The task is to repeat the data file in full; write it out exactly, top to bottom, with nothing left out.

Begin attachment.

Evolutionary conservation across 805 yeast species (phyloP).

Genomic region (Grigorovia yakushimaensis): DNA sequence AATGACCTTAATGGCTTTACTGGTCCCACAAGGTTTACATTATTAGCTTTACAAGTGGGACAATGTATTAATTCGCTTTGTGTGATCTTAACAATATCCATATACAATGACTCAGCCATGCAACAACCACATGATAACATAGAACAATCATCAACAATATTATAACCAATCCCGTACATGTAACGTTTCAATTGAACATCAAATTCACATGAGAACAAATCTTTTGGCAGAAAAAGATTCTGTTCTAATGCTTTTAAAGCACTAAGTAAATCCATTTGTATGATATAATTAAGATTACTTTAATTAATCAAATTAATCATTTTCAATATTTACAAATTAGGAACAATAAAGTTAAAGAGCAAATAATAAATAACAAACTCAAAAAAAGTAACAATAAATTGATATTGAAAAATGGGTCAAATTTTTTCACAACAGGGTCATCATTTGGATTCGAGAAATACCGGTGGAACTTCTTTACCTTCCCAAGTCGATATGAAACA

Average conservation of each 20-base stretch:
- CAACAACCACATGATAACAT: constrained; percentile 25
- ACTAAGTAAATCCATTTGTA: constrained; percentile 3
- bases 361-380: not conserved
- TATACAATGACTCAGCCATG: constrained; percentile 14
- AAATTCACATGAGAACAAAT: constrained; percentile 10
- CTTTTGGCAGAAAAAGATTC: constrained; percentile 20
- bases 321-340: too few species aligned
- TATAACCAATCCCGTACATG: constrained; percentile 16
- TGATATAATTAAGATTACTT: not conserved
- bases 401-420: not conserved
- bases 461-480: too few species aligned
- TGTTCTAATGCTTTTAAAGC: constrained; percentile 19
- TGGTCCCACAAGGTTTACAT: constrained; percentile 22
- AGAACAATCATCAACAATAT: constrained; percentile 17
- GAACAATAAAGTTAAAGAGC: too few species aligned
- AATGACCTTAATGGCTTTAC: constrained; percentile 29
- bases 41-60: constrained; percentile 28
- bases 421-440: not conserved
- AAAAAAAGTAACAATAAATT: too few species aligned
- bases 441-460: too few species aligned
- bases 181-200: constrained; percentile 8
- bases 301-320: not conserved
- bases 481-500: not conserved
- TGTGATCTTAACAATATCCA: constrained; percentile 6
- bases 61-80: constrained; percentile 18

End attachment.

Evolutionary conservation across 805 yeast species (phyloP).

Genomic region (Grigorovia yakushimaensis): DNA sequence AATGACCTTAATGGCTTTACTGGTCCCACAAGGTTTACATTATTAGCTTTACAAGTGGGACAATGTATTAATTCGCTTTGTGTGATCTTAACAATATCCATATACAATGACTCAGCCATGCAACAACCACATGATAACATAGAACAATCATCAACAATATTATAACCAATCCCGTACATGTAACGTTTCAATTGAACATCAAATTCACATGAGAACAAATCTTTTGGCAGAAAAAGATTCTGTTCTAATGCTTTTAAAGCACTAAGTAAATCCATTTGTATGATATAATTAAGATTACTTTAATTAATCAAATTAATCATTTTCAATATTTACAAATTAGGAACAATAAAGTTAAAGAGCAAATAATAAATAACAAACTCAAAAAAAGTAACAATAAATTGATATTGAAAAATGGGTCAAATTTTTTCACAACAGGGTCATCATTTGGATTCGAGAAATACCGGTGGAACTTCTTTACCTTCCCAAGTCGATATGAAACA

Average conservation of each 20-base stretch:
- CAACAACCACATGATAACAT: constrained; percentile 25
- ACTAAGTAAATCCATTTGTA: constrained; percentile 3
- bases 361-380: not conserved
- TATACAATGACTCAGCCATG: constrained; percentile 14
- AAATTCACATGAGAACAAAT: constrained; percentile 10
- CTTTTGGCAGAAAAAGATTC: constrained; percentile 20
- bases 321-340: too few species aligned
- TATAACCAATCCCGTACATG: constrained; percentile 16
- TGATATAATTAAGATTACTT: not conserved
- bases 401-420: not conserved
- bases 461-480: too few species aligned
- TGTTCTAATGCTTTTAAAGC: constrained; percentile 19
- TGGTCCCACAAGGTTTACAT: constrained; percentile 22
- AGAACAATCATCAACAATAT: constrained; percentile 17
- GAACAATAAAGTTAAAGAGC: too few species aligned
- AATGACCTTAATGGCTTTAC: constrained; percentile 29
- bases 41-60: constrained; percentile 28
- bases 421-440: not conserved
- AAAAAAAGTAACAATAAATT: too few species aligned
- bases 441-460: too few species aligned
- bases 181-200: constrained; percentile 8
- bases 301-320: not conserved
- bases 481-500: not conserved
- TGTGATCTTAACAATATCCA: constrained; percentile 6
- bases 61-80: constrained; percentile 18